Philadelphia Decbr. 6. 1808.—
Your kind permission to the Agricultural Society in September last to send some copies of their Memoirs to Europe by the public Ship Union, fortunately arrived the day before she sailed, and I gladly availed myself of it.—In Case another vessel is Sent, a similar permission will be thankfully Received.—The shortness of the time did not allow me to send me as many as I wished by the Union.—
The good effects of the embargo will be more and more perceived, the longer it is continued. No one who does not take pains to keep himself informed of the progress of things, can have any idea of the rapid strides we are making in Mechanical knowledge and in Manufactures. But there is a deficiency of Some articles at present in the Country, which will tend very greatly to obstruct the spread of cloth making, and if any measures could be fallen upon to obtain them from abroad, it would be well to adapt them. The first, is that of wire. The Stock is so nearly exhausted, that a mechanic to whom I lately applied to construct a set of Carding machines to go by water, for a friend in the Country informed me, that by the Spring, he did not think it possible to make a single set in this City. I question whether the knowledge necessary to the manufacture of wire, exists in the United States, otherwise there is zeal, and also Capital enough to make the experiment. Artists therefore should be procured if possible; if they could not be obtained from England, they might from France. Antimony too is extremely scarce, and none has yet Certainly been found in the U:S:. The excellent type founders here, have discharged many of their hands owing to this circumstance. Dye Stuffs also are very scarce.— The Consumption of those, is immense already; and will be increased, owing to the astonishing extent of Manufactures.—Should it be deemed advisable to attempt to remedy the wants just Mentioned, a plan could be readily furnished.—
And now, my Dear Sir, permit one who at a very early period approved and admired your talents and Conduct, and who rejoices at the unpurchased free approbation which your conduct as Executive meets with from all the true friends to their Country, to suggest the propriety of your Collecting a mass of records printed as well as original, for the purpose of explaining, and of defending the principles upon which the measures of your administration were grounded. They would shew that while the conduct of France and England, was regulated merely by convenience, or whim of the monarch or his ministers, yours was the Result of necessity, or agreeably to the laws which formerly regulated civilized Nations, and the result will ultimately evince to the World at large, the great advantage derived to your Country from the measures you have pursued.—The events of the last ten years have been too extraordinary not to employ the pens of future historians, who must have recourse to the public prints for their documents and what a Statement would they produce if they were to depend upon the horid presses of Boston and New York, or those in this City which Copy their falsehoods? In fact a publication, or history of your administration might be Sent forth with great propriety, in a year or two, under your own eye. Such a work would afford all your friends the greatest pleasure.—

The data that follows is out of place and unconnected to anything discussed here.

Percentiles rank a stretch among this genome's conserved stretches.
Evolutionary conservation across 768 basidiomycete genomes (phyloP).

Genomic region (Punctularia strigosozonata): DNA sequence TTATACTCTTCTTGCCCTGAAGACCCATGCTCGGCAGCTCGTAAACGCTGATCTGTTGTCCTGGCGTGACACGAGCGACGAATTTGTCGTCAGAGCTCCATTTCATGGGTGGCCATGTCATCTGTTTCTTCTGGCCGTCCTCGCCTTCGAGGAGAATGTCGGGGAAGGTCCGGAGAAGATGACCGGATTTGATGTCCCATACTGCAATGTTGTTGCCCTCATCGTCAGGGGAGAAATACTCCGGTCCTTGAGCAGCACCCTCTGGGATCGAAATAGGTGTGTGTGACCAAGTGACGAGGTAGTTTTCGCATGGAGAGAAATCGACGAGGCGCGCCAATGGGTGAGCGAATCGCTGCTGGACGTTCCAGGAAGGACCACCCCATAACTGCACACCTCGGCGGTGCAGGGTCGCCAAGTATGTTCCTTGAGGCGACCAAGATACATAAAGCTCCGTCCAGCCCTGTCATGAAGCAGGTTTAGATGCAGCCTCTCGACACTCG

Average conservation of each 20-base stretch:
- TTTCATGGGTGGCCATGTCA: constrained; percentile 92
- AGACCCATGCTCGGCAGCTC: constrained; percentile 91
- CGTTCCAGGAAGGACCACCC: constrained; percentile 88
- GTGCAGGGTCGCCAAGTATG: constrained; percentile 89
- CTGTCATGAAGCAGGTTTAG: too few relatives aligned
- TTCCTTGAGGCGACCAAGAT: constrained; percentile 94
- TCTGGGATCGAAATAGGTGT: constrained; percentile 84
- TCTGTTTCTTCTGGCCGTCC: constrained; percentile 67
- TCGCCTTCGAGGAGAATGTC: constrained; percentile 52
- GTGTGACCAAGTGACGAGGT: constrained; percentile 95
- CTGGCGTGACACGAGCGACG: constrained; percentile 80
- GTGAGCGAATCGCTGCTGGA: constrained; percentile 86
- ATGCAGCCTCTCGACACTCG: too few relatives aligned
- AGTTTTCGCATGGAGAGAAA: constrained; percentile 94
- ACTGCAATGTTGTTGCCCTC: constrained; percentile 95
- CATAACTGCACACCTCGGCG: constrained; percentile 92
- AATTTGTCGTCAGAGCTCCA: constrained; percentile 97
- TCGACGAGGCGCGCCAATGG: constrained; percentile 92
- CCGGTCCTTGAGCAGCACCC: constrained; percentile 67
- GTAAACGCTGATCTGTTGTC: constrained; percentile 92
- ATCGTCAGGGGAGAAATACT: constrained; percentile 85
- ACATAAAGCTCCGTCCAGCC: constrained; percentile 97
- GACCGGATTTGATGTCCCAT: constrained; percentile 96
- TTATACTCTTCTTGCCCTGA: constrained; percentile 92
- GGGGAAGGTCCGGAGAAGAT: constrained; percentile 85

I am well aware of the very great liberty I take in obtruding my advice upon so delicate a question; but my Sincerity, and my wish to promote your honor, and posthumous fame, must plead my apology.—
With the greatest Esteem, and with an ardent desire, that you may be continued to your Country many years, in the full enjoyment of your faculties is the sincere prayer of your humble Servt
DLC: Papers of Thomas Jefferson.